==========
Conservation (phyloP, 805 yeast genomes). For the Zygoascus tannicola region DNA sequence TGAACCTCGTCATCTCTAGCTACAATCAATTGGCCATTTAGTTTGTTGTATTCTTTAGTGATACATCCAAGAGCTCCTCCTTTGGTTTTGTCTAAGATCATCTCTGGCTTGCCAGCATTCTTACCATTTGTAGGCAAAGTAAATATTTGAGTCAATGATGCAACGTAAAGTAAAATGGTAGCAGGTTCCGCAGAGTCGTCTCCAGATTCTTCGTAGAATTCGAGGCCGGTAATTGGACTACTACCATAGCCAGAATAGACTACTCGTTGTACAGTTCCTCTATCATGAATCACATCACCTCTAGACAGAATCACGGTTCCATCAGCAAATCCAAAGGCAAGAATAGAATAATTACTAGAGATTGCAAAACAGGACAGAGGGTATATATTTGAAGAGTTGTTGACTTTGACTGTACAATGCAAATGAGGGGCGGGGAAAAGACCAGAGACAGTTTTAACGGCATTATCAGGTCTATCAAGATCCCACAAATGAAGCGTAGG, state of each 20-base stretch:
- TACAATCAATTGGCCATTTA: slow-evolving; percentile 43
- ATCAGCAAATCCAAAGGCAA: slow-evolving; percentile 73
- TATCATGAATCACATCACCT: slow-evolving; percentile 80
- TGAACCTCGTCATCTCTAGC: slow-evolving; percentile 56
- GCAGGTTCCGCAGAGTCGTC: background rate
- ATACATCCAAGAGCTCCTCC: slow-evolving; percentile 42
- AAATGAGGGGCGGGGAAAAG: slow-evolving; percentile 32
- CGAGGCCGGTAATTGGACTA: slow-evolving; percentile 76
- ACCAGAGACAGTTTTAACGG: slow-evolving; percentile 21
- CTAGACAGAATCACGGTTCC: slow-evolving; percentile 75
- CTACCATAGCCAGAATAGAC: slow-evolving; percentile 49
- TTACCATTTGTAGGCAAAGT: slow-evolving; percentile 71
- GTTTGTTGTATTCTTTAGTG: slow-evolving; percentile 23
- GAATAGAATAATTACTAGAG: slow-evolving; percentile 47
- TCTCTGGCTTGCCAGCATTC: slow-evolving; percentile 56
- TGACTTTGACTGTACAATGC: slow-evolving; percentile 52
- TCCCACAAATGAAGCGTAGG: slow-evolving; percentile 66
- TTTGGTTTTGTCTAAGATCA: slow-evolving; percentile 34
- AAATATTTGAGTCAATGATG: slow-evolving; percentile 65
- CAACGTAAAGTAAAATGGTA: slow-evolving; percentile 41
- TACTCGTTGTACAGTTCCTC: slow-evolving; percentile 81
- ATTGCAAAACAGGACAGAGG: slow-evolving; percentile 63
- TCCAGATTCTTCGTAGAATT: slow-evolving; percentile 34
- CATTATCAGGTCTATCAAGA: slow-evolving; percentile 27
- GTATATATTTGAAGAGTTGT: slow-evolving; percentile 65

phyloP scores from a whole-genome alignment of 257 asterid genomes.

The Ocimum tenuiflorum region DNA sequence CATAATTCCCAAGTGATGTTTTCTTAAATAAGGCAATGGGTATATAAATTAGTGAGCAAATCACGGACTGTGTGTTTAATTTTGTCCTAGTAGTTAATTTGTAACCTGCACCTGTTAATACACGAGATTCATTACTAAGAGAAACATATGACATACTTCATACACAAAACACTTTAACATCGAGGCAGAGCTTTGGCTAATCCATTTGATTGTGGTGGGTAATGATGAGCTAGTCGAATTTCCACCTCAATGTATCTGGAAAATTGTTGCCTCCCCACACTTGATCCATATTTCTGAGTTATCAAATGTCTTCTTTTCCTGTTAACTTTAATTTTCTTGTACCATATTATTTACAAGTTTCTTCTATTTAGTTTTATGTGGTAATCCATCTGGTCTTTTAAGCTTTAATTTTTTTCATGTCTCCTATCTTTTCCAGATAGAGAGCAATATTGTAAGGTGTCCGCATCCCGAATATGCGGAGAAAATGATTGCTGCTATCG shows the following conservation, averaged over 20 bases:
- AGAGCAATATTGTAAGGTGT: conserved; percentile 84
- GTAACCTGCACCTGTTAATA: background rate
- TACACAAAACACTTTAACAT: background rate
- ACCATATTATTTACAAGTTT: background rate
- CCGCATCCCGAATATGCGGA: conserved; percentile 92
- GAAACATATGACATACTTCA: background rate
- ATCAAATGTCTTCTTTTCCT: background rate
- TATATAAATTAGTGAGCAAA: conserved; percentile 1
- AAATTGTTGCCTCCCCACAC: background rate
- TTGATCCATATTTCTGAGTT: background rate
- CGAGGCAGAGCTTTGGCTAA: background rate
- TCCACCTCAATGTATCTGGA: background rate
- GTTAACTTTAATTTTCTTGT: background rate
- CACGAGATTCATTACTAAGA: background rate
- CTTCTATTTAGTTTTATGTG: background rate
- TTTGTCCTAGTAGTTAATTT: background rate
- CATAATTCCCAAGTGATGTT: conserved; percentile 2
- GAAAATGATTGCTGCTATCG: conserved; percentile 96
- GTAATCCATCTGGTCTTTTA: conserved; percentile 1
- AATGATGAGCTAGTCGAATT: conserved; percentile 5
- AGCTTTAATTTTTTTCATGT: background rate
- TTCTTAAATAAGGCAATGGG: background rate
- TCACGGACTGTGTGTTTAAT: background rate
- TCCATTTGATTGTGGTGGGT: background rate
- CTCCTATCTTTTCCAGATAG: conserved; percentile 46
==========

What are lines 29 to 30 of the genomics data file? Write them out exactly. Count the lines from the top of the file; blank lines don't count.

- AGAGCAATATTGTAAGGTGT: conserved; percentile 84
- GTAACCTGCACCTGTTAATA: background rate